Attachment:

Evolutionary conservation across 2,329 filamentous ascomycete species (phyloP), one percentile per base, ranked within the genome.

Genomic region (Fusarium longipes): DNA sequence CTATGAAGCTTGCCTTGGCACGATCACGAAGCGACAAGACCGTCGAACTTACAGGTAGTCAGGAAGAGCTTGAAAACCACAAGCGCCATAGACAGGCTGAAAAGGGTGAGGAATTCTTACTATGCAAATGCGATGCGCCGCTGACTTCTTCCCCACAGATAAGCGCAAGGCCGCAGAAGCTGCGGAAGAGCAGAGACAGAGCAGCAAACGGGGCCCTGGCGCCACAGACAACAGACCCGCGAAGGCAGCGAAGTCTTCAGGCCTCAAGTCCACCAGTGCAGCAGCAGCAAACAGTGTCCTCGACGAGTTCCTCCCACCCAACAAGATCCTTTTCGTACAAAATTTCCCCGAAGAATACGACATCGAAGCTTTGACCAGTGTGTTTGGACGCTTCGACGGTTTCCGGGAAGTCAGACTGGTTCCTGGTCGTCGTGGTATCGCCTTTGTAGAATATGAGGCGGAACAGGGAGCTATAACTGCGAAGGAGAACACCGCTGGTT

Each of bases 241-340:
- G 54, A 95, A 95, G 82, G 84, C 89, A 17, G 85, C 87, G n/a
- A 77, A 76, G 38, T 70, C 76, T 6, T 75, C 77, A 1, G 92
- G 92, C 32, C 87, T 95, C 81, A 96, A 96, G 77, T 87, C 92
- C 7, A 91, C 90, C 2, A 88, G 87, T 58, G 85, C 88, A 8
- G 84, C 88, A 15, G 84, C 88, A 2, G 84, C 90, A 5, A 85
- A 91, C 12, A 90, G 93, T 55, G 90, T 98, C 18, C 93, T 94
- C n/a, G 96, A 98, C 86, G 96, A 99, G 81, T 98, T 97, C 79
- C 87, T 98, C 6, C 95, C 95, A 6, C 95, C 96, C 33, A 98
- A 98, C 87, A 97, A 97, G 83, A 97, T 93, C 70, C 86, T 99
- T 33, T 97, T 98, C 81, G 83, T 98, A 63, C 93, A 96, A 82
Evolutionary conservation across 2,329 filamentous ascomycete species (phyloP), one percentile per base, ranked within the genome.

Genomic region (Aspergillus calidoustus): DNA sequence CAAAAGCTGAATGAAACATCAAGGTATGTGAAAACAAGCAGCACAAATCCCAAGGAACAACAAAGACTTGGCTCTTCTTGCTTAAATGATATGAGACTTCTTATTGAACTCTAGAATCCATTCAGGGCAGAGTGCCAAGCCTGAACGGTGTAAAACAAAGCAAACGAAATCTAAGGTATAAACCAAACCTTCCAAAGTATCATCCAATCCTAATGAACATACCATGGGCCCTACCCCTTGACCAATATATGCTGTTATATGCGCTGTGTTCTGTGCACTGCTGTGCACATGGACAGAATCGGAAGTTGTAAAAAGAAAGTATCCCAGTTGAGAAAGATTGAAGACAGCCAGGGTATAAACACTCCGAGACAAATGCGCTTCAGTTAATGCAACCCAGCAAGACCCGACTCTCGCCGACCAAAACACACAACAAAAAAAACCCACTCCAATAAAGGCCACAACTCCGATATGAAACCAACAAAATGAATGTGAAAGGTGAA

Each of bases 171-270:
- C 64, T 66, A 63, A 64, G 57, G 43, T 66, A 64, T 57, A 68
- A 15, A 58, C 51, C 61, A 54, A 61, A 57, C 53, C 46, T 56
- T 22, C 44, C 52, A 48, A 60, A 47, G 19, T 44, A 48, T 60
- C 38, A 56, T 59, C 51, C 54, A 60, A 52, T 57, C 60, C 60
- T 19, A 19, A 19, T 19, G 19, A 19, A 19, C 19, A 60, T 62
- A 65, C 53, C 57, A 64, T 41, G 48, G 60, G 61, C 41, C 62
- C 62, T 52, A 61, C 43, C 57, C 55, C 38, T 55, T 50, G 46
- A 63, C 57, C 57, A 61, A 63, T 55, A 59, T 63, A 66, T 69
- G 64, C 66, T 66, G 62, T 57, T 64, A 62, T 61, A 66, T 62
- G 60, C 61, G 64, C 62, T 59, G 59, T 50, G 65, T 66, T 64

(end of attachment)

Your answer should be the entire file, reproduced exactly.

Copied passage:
Evolutionary conservation across 2,329 filamentous ascomycete species (phyloP), one percentile per base, ranked within the genome.

Genomic region (Fusarium longipes): DNA sequence CTATGAAGCTTGCCTTGGCACGATCACGAAGCGACAAGACCGTCGAACTTACAGGTAGTCAGGAAGAGCTTGAAAACCACAAGCGCCATAGACAGGCTGAAAAGGGTGAGGAATTCTTACTATGCAAATGCGATGCGCCGCTGACTTCTTCCCCACAGATAAGCGCAAGGCCGCAGAAGCTGCGGAAGAGCAGAGACAGAGCAGCAAACGGGGCCCTGGCGCCACAGACAACAGACCCGCGAAGGCAGCGAAGTCTTCAGGCCTCAAGTCCACCAGTGCAGCAGCAGCAAACAGTGTCCTCGACGAGTTCCTCCCACCCAACAAGATCCTTTTCGTACAAAATTTCCCCGAAGAATACGACATCGAAGCTTTGACCAGTGTGTTTGGACGCTTCGACGGTTTCCGGGAAGTCAGACTGGTTCCTGGTCGTCGTGGTATCGCCTTTGTAGAATATGAGGCGGAACAGGGAGCTATAACTGCGAAGGAGAACACCGCTGGTT

Each of bases 241-340:
- G 54, A 95, A 95, G 82, G 84, C 89, A 17, G 85, C 87, G n/a
- A 77, A 76, G 38, T 70, C 76, T 6, T 75, C 77, A 1, G 92
- G 92, C 32, C 87, T 95, C 81, A 96, A 96, G 77, T 87, C 92
- C 7, A 91, C 90, C 2, A 88, G 87, T 58, G 85, C 88, A 8
- G 84, C 88, A 15, G 84, C 88, A 2, G 84, C 90, A 5, A 85
- A 91, C 12, A 90, G 93, T 55, G 90, T 98, C 18, C 93, T 94
- C n/a, G 96, A 98, C 86, G 96, A 99, G 81, T 98, T 97, C 79
- C 87, T 98, C 6, C 95, C 95, A 6, C 95, C 96, C 33, A 98
- A 98, C 87, A 97, A 97, G 83, A 97, T 93, C 70, C 86, T 99
- T 33, T 97, T 98, C 81, G 83, T 98, A 63, C 93, A 96, A 82
Evolutionary conservation across 2,329 filamentous ascomycete species (phyloP), one percentile per base, ranked within the genome.

Genomic region (Aspergillus calidoustus): DNA sequence CAAAAGCTGAATGAAACATCAAGGTATGTGAAAACAAGCAGCACAAATCCCAAGGAACAACAAAGACTTGGCTCTTCTTGCTTAAATGATATGAGACTTCTTATTGAACTCTAGAATCCATTCAGGGCAGAGTGCCAAGCCTGAACGGTGTAAAACAAAGCAAACGAAATCTAAGGTATAAACCAAACCTTCCAAAGTATCATCCAATCCTAATGAACATACCATGGGCCCTACCCCTTGACCAATATATGCTGTTATATGCGCTGTGTTCTGTGCACTGCTGTGCACATGGACAGAATCGGAAGTTGTAAAAAGAAAGTATCCCAGTTGAGAAAGATTGAAGACAGCCAGGGTATAAACACTCCGAGACAAATGCGCTTCAGTTAATGCAACCCAGCAAGACCCGACTCTCGCCGACCAAAACACACAACAAAAAAAACCCACTCCAATAAAGGCCACAACTCCGATATGAAACCAACAAAATGAATGTGAAAGGTGAA

Each of bases 171-270:
- C 64, T 66, A 63, A 64, G 57, G 43, T 66, A 64, T 57, A 68
- A 15, A 58, C 51, C 61, A 54, A 61, A 57, C 53, C 46, T 56
- T 22, C 44, C 52, A 48, A 60, A 47, G 19, T 44, A 48, T 60
- C 38, A 56, T 59, C 51, C 54, A 60, A 52, T 57, C 60, C 60
- T 19, A 19, A 19, T 19, G 19, A 19, A 19, C 19, A 60, T 62
- A 65, C 53, C 57, A 64, T 41, G 48, G 60, G 61, C 41, C 62
- C 62, T 52, A 61, C 43, C 57, C 55, C 38, T 55, T 50, G 46
- A 63, C 57, C 57, A 61, A 63, T 55, A 59, T 63, A 66, T 69
- G 64, C 66, T 66, G 62, T 57, T 64, A 62, T 61, A 66, T 62
- G 60, C 61, G 64, C 62, T 59, G 59, T 50, G 65, T 66, T 64